High Prevalence of Demodex brevisInfestation in Chalazia




Purpose


To investigate the correlation between demodicosis and chalazia in patients with the latter.


Design


Prospective, observational, comparative study.


Methods


Forty-four adult and 47 pediatric patients with chalazia and 34 adult and 30 pediatric age- and sex-matched patients without chalazia treated at an institutional referral eye center were included. All 155 patients underwent lash sampling followed by microscopic identification and counting of Demodex mites. All 91 patients with chalazia underwent surgical removal, and among them, 74 were followed up for 18 ± 4.3 months after surgery. Statistical correlation between ocular demodicosis and chalazia and its postoperative recurrence was performed.


Results


Demodicosis was significantly more prevalent in chalazia patients than in control patients as a group (69.2% vs 20.3%) and when separated into pediatric (70.2% vs 13.3%) and adult (68.2% vs 26.5%) subgroups (all P < .001). Demodicosis was associated strongly with chalazia (odds ratio, 4.39; 95% confidence interval, 2.17 to 8.87; P < .001). D. brevis was significantly more prevalent (odds ratio, 18.21; 95% confidence interval, 2.22 to 149.74; P = .01) than D. folliculorum (odds ratio, 2.82; 95% confidence interval, 1.16 to 6.84, P = .02) in patients with chalazia. Patients with demodicosis tended to demonstrate recurrence (33.3% vs 10.3%; P = .02), especially in those with D. brevis (35.1% vs 13.5%; P = .03).


Conclusions


There is a high prevalence of demodicosis, especially cases of caused by D. brevis , in adult and pediatric patients with chalazia, suggesting that ocular demodicosis is a risk factor for chalazia.


Among different species of mites, Demodex folliculorum and Demodex brevis are the only 2 affecting the human skin. The larger D. folliculorum , approximately 0.3 to 0.4 mm long, congregates as a group in the hair follicle, whereas the smaller D. brevis , approximately 0.2 to 0.3 mm long, solitarily resides in the sebaceous gland. The eye also can be infested by Demodex mites. In the eye, D. folliculorum resides in the lash follicle, whereas D. brevis burrows deep into the lash’s sebaceous gland and the meibomian gland. Because the eye is surrounded by protruding body parts such as the nose, the brow, and the cheek, it is not as accessible as the rest of the body by daily hygiene. Therefore, after Demodex infestation (demodicosis) occurs in the face, it is likely to spread and flourish in the eye. It is no wonder that the first documented disorder associated with demodicosis was blepharitis, dated as early as 1899 (reviewed in ref. 2). Although D. folliculorum is detected more frequently from lash sampling (detailed in the Discussion), D. brevis also was found in 3 of 6 patients exhibiting corneal diseases associated with demodicosis. It remains unclear whether these 2 Demodex species may have a different pathogenic role in the hair follicle of the skin and lashes and the sebaceous gland and meibomian gland of the skin and the eye, respectively.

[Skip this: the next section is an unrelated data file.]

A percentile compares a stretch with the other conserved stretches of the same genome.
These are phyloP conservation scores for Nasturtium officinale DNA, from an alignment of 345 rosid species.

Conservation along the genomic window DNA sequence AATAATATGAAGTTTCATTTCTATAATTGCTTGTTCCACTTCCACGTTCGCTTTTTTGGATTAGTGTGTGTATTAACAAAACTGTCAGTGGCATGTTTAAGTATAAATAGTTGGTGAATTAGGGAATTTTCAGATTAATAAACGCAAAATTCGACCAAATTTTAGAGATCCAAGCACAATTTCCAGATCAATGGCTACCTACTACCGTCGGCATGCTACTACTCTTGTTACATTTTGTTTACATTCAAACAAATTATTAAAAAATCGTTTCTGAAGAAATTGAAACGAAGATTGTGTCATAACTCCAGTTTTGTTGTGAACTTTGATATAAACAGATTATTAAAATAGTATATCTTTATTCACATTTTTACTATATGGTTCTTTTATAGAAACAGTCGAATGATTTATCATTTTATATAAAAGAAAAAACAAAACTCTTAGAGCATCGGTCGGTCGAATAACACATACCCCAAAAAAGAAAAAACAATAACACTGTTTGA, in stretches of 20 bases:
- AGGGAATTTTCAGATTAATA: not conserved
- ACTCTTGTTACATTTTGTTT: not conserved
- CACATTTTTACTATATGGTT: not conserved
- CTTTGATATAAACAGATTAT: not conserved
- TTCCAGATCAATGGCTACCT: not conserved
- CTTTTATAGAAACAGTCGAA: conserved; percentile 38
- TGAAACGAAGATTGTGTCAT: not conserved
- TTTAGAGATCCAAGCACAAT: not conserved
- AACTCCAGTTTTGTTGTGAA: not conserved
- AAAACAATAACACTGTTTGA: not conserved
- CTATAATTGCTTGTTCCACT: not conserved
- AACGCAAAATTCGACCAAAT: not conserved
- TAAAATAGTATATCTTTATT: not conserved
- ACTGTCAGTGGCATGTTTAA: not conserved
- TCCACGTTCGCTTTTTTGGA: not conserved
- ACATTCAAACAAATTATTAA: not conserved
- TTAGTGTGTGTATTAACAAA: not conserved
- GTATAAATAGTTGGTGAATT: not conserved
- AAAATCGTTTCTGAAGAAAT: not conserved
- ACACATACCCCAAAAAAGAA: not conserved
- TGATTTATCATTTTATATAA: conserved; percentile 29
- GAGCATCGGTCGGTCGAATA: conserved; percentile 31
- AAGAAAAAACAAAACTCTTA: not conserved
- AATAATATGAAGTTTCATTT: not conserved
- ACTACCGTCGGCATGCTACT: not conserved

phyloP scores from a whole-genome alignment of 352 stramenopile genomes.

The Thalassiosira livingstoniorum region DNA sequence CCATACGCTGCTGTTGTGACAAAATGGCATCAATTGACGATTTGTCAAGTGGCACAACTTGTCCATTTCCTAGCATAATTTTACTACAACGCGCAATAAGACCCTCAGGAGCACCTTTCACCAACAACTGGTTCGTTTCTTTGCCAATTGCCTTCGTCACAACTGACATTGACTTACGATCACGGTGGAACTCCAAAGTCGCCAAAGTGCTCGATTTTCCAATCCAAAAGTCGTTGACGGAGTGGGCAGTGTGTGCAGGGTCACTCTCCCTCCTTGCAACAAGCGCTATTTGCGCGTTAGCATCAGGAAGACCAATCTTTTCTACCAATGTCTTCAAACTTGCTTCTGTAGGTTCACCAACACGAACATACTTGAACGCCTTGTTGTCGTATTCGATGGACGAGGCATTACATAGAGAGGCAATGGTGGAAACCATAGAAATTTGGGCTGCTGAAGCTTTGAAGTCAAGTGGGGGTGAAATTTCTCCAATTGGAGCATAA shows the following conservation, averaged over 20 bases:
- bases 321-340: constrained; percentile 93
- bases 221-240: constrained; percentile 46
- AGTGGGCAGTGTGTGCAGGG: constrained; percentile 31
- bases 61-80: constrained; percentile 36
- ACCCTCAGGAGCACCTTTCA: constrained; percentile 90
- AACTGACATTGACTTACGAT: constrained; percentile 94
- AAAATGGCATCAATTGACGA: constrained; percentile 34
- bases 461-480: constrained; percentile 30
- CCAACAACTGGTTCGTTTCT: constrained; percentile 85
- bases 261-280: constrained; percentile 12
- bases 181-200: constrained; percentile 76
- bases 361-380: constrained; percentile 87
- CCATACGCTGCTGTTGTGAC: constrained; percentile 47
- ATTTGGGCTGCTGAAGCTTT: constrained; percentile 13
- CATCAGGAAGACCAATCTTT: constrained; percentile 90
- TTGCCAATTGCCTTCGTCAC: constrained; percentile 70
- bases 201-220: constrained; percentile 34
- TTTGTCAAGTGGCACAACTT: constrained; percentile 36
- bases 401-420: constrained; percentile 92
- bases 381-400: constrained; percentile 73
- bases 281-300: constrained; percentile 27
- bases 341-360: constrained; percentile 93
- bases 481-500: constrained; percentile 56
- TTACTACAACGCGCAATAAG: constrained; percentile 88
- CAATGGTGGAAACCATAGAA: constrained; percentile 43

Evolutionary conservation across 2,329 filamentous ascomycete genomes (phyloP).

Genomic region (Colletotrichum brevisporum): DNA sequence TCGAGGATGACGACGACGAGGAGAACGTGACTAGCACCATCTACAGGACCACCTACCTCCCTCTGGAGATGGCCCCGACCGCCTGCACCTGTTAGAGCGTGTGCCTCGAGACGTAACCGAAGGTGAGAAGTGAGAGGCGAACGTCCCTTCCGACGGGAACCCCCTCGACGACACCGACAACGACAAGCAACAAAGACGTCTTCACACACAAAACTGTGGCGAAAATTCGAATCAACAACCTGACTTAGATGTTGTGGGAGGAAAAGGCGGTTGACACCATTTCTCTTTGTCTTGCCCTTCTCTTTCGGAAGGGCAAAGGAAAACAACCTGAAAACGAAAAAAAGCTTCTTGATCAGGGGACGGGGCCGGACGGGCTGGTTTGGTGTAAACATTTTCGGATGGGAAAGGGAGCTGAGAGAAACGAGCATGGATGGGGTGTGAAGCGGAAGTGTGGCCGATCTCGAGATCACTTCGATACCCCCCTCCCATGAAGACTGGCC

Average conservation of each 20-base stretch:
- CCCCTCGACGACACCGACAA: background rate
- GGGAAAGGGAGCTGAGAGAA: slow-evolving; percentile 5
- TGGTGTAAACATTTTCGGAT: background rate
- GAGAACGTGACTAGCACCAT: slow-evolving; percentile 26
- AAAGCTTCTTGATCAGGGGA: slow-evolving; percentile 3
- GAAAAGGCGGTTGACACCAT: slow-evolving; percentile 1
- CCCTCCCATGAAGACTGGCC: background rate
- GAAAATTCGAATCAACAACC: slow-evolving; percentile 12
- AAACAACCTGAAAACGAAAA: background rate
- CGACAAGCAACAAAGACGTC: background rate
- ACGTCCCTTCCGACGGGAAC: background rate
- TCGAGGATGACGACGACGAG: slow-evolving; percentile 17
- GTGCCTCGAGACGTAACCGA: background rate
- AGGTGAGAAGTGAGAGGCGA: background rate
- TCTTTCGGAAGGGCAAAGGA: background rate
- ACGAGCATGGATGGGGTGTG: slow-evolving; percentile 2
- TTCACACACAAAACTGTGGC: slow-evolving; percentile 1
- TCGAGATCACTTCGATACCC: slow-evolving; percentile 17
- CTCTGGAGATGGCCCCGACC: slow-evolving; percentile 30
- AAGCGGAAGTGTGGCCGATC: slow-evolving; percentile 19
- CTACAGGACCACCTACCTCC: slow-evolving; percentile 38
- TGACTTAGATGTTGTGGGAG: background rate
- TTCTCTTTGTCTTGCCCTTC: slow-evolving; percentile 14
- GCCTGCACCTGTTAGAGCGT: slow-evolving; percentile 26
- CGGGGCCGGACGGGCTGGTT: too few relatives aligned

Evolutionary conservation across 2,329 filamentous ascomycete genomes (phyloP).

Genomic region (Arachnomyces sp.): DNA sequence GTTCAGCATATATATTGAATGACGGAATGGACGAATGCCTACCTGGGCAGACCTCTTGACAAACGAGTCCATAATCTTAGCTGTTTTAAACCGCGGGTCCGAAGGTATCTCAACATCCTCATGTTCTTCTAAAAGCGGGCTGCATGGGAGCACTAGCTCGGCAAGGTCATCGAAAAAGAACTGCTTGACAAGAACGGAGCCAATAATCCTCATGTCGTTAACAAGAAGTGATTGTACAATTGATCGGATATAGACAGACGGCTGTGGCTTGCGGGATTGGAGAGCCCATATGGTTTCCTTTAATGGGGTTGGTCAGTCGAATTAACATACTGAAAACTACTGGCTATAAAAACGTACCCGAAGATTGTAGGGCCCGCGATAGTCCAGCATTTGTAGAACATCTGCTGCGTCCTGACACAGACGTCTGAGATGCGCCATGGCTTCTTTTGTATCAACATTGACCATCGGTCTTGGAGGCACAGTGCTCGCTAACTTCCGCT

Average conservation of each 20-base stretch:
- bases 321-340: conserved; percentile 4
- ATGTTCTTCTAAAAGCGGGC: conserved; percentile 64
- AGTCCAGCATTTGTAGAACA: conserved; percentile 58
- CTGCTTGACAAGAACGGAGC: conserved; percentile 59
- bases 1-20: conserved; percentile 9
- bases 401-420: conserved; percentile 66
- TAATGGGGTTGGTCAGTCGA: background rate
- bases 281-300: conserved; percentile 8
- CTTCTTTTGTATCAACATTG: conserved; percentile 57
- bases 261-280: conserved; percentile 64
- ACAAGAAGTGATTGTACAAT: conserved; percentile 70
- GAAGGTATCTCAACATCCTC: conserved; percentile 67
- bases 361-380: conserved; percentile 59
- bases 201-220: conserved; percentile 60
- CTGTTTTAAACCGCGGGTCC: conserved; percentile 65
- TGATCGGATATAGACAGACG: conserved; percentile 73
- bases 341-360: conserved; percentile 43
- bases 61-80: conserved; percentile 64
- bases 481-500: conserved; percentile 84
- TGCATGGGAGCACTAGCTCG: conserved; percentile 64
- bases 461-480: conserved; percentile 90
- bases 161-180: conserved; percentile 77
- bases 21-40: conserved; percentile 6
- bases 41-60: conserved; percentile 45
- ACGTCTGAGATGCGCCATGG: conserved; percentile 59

Besides blepharitis, ocular demodicosis has been implicated with eyelash loss or abnormal alignment, as well as chronic inflammation in the meibomian gland leading to lipid tear deficiency, in the conjunctiva leading to conjunctivitis and in the cornea leading to sight-threatening keratitis. Although demodicosis generally is regarded as rare in children younger than 10 years, we recently detected Demodex mites in all 12 pediatric patients in whom blepharoconjunctivitis was refractory to topical antimicrobial and anti-inflammatory therapies, and intriguingly, 4 of them had recurrent chalazia at presentation. We thus wondered whether ocular demodicosis could play a pathogenic role in chalazia.